Volunteers sought to check on welfare of people in custody
The scheme, which is a statutory requirement, allows volunteers from the local community to visit custody centres to observe and report on the welfare of detainees, to check that they are receiving their rights and entitlements and that the conditions they are being held in are satisfactory.
Independent Custody Visitors (ICVs) visit the Criminal Justice Centre in Northampton or the Weekley Woods Justice Centre in Kettering, in pairs. They arrive unannounced and are escorted by a custody member of staff who enables them to speak to detainees in their cells. Any issues raised are reported to the Custody Inspector and the Office of the Police, Fire and Crime Commissioner.
Police, Fire and Crime Commissioner Stephen Mold said: "It is an important part of our work to provide independent scrutiny so that communities have confidence in their local police service. The scheme offers mutual protection to detainees and the police, and reassurance to the community.
"We rely on volunteers for the ICV scheme to run effectively, and I am grateful to those that have continued to provide community oversight and check on the welfare of detainees through the challenges of the pandemic these past two years."
Like many during the pandemic, ICVs turned to remote methods to carry out their role. In the period since they began remote visits in June 2020 they have spoken with 246 detainees, placing an additional focus on access to safeguards including Appropriate Adults and Solicitors as well as hygiene measures. The team of volunteers are pleased to have now returned to physical visits to speak with detainees again in person.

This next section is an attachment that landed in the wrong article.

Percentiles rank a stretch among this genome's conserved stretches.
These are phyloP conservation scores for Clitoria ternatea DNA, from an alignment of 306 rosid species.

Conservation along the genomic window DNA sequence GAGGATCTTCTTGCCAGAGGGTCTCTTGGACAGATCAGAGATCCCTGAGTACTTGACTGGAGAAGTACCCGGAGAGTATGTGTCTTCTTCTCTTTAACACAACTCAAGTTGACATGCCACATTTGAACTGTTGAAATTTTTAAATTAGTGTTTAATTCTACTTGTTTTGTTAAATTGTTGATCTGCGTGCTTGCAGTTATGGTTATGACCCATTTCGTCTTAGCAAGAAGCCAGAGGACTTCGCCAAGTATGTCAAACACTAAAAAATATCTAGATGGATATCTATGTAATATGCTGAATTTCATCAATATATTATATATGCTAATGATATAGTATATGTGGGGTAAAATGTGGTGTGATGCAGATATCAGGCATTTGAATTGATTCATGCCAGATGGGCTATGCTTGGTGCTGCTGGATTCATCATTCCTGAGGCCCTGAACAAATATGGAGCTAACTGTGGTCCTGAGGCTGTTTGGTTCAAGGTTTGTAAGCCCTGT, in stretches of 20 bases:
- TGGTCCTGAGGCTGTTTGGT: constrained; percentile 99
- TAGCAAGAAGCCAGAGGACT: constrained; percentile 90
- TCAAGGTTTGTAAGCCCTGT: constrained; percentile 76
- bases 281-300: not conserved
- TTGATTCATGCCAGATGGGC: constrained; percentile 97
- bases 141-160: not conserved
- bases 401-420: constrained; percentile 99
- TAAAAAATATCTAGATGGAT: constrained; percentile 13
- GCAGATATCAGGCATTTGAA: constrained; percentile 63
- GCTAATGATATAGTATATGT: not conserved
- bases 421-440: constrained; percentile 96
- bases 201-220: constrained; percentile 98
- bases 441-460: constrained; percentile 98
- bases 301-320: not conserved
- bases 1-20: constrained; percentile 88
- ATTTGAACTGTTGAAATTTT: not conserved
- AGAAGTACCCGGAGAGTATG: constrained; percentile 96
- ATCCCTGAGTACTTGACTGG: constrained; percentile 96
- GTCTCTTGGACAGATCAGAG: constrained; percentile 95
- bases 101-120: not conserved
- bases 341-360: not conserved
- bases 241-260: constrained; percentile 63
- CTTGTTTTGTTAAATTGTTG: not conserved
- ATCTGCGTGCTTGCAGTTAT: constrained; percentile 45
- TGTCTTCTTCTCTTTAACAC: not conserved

Anyone interested in joining the scheme must live or work in Northamptonshire and be aged 18 or above. A training programme is provided and regular meetings are held so that ICVs get the opportunity to talk about any issues or concerns.
With ethnic minority groups currently underrepresented, the scheme is keen to improve the diversity of the group of ICVs to better support the Force's learning and to also share the reality of how people are treated in custody with their communities.
It is essential that applicants can be impartial, objective and non-judgemental, as well as being able to communicate effectively with people from diverse backgrounds.
Ellen, who has been an ICV for about five years, explains more about the role: "I visit custody once a month and visits usually take around an hour. I really enjoy it.
"We talk to the detainees, asking them if they have been given and understood their rights, whether they have medication needs or need to see a doctor, check whether specific requirements have been met for vulnerable detainees, females and juveniles, and we check that people are happy with the way they have been looked after.
"I would most definitely encourage anyone to become an ICV. It's a rewarding feeling that we have given some support and help when people can be feeling at their most vulnerable".
Custody Inspector Vitty Andreoli-Tear said: "We welcome ICVs into custody to help us to continue to develop and improve the service we provide to those arrested."
For more information and details to apply, please visit
The deadline for applications is 11th May 2022.
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Posted: Tue, 26 Apr 2022 11:13 by Parish Office